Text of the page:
Given the promises to voters and the city's core duties, there's little doubt that nearly all of Sacramento's sales tax windfall will go to restore basic police, fire and parks services.
Still, there is one conundrum that will face the City Council today: How best to spend limited resources to fight gangs?
It is a long-term proposition to lessen gangs' deadly grip on some neighborhoods. Community support is essential, along with services and jobs. Without enough money for a big new program, the wisest course is to support clergy and other grass-roots activists who are on the front lines. New city Police Chief Sam Somers Jr. should be given time to build his "cops and clergy" initiative that counts on ministers to reach gang members.
For now, city money should be focused on putting more patrol officers on the street and beefing up investigations, forensics and crime analysis as the planned $11.3 million bump in 2013-14 for the police department to restore 51 positions would do.
Of the total $27 million in Measure U cash, city officials also recommend spending $827,000 on five community centers that will target at-risk youth in many of their programs, plus $187,000 on teen recreation services and $50,000 on a gang prevention program analyst within the neighborhood services division.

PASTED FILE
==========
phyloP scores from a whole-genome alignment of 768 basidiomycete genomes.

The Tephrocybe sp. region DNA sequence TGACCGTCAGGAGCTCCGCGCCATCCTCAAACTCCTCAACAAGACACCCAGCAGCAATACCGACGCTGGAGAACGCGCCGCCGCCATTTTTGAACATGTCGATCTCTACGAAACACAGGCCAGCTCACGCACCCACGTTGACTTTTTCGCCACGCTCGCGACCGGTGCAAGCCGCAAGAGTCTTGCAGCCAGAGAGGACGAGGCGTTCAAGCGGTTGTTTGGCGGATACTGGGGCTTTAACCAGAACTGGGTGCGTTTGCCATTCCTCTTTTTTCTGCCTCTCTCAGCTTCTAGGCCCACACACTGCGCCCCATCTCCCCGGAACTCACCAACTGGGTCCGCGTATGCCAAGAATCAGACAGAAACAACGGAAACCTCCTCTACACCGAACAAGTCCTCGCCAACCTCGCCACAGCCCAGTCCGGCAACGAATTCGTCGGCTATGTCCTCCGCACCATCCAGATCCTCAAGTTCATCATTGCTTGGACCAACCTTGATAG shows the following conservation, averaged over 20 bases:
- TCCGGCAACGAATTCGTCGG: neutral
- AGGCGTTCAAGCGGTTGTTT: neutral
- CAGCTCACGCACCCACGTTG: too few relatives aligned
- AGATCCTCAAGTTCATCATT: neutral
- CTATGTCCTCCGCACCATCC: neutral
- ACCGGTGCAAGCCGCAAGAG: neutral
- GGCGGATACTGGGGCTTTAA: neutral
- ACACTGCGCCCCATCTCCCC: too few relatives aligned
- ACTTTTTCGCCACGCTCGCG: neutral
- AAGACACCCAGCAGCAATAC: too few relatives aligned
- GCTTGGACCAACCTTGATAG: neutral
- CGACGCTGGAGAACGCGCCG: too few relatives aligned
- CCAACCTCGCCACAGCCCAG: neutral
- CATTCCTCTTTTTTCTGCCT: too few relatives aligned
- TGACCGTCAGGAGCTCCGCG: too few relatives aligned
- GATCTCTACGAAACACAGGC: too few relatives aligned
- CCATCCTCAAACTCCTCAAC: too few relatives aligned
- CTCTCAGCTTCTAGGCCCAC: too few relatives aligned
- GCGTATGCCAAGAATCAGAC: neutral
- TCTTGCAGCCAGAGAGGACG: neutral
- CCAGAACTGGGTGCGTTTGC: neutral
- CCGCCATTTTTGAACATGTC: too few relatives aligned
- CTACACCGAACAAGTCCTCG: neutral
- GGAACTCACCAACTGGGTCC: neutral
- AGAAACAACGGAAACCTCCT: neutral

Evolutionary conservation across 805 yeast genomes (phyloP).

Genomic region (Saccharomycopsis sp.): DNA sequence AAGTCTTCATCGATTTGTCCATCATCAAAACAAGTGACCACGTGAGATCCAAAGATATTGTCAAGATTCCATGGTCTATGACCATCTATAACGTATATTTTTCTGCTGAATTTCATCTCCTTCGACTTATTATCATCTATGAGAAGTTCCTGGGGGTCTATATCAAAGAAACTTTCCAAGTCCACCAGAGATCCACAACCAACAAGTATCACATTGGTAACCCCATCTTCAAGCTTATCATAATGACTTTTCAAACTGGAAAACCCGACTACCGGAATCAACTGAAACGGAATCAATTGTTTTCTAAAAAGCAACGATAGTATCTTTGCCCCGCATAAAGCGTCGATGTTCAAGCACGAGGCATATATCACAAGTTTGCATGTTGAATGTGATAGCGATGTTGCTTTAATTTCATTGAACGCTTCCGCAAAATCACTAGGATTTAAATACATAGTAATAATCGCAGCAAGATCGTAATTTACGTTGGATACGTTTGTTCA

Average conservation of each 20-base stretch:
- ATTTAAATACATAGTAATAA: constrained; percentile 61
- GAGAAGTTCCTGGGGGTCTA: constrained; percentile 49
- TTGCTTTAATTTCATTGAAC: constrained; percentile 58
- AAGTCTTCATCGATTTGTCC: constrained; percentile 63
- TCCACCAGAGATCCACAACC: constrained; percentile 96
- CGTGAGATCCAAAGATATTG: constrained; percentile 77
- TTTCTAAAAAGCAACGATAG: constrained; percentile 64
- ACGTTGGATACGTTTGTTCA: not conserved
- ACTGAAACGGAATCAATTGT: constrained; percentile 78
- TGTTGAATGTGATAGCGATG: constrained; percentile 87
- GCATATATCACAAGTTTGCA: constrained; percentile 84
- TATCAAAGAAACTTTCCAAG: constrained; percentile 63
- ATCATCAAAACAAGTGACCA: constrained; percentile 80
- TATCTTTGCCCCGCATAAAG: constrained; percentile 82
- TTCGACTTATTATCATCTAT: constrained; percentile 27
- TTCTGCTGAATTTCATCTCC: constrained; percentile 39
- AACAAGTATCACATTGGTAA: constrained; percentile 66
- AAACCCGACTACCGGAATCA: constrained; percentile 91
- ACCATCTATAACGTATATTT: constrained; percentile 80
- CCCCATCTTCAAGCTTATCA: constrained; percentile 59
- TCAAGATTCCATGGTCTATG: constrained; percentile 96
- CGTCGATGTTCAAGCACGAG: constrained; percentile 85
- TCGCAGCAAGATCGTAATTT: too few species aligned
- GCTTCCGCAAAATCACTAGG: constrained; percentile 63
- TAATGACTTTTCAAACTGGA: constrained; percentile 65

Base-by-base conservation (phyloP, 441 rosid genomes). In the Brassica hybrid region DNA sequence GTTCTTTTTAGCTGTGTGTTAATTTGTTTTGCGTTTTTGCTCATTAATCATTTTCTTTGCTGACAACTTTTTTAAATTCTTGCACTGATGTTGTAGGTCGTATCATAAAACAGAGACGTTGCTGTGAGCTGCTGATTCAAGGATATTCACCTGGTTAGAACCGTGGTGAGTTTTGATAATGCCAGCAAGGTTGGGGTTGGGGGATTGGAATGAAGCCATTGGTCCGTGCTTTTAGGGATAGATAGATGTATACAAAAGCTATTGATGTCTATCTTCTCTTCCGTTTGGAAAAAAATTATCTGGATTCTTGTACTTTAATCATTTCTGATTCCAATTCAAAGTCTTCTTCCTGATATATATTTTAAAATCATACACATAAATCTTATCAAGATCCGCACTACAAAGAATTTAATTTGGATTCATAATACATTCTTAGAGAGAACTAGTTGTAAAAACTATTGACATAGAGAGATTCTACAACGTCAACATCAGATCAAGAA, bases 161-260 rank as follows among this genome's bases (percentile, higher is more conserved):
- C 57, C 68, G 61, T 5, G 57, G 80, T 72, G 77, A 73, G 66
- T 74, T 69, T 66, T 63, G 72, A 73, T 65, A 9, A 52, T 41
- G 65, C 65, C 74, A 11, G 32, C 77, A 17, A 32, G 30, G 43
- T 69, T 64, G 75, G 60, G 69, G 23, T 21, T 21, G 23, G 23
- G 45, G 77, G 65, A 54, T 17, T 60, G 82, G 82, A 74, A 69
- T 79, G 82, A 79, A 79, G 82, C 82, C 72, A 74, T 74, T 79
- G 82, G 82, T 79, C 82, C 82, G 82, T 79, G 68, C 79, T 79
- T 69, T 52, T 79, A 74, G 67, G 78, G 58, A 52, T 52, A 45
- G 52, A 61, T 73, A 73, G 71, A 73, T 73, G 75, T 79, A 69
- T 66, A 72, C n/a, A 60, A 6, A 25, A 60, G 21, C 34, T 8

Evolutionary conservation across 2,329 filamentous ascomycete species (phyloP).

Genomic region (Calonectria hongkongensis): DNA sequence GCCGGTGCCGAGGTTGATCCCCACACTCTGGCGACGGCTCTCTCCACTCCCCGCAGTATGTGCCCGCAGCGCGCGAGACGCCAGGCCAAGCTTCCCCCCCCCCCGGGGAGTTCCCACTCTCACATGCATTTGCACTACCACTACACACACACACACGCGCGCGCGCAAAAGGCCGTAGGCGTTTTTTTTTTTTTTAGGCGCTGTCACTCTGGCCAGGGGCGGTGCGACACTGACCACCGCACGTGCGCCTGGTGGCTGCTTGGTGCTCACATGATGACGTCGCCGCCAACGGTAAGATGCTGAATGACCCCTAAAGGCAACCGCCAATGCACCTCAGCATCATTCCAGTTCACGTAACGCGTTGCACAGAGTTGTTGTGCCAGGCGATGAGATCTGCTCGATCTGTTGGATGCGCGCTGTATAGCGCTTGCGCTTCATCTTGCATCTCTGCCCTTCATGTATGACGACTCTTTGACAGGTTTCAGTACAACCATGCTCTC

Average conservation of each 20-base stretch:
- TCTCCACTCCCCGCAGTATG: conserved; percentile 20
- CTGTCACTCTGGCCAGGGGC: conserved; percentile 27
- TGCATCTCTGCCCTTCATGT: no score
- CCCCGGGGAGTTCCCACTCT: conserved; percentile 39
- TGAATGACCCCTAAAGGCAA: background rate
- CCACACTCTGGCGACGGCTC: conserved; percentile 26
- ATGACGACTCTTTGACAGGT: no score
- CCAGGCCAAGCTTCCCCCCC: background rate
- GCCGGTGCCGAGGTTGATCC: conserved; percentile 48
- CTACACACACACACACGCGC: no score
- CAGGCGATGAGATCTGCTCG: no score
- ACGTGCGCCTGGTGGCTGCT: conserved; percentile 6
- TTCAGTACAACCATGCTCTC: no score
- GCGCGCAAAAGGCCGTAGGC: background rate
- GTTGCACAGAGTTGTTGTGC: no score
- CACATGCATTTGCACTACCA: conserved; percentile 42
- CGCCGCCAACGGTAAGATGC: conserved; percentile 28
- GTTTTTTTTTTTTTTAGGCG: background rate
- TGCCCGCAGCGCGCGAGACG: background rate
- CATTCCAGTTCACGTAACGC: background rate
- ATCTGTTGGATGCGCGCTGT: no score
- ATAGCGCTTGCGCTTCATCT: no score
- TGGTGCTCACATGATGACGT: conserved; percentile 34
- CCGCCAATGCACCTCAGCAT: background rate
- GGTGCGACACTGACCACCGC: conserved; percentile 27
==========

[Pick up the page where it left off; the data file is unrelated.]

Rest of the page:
Today, council members will hear presentations for other specific and ambitious anti-gang proposals.
One comes from the Mayor's Gang Prevention Task Force. It is seeking $1 million in Measure U money: $670,000 for after-school, conflict resolution, mentor training, inmate re-entry and other programs; $267,000 for three staffers; plus money for supplies and data analysis.
Another plan is put forward by the Sacramento Safe Community Partnership, which brought here a model known as Ceasefire. It hinges on confronting gang leaders with an ultimatum: Accept job training and other services to leave the gang life, or face almost certain prison time.
The partnership, led by Sacramento Area Congregations Together, is seeking $490,000 for a full-scale Ceasefire effort in one neighborhood, possibly Del Paso Heights. About $220,000 would go to services for at least 45 gang members, such as counseling, GED classes, job training and wages. The rest would go to two gang intervention specialists and other management.
Ministers and the Police Department were key partners in Ceasefire, which in 2011 showed some promise reducing shootings in the Mack Road corridor in south Sacramento.
However, some clergy and Police Department leaders including Somers have soured on the partnership, saying that it spends too much money on overhead and hasn't delivered enough proven results. For its part, ACT is raising concerns that the city is freezing it out of decisions on Ceasefire.
At this point, it's difficult to see how the program can succeed without all partners working together.
Bishop Sherwood Carthen, lead pastor at Bayside of South Sacramento, took part in Ceasefire but is now working with Somers. He makes a convincing case to focus on the grass-roots work of Ceasefire, not on expensive administration and data analysis.
Carthen is a strong believer that one-on-one interaction with gang members can transform lives. It is that work that the city has to find the most cost-effective ways to support.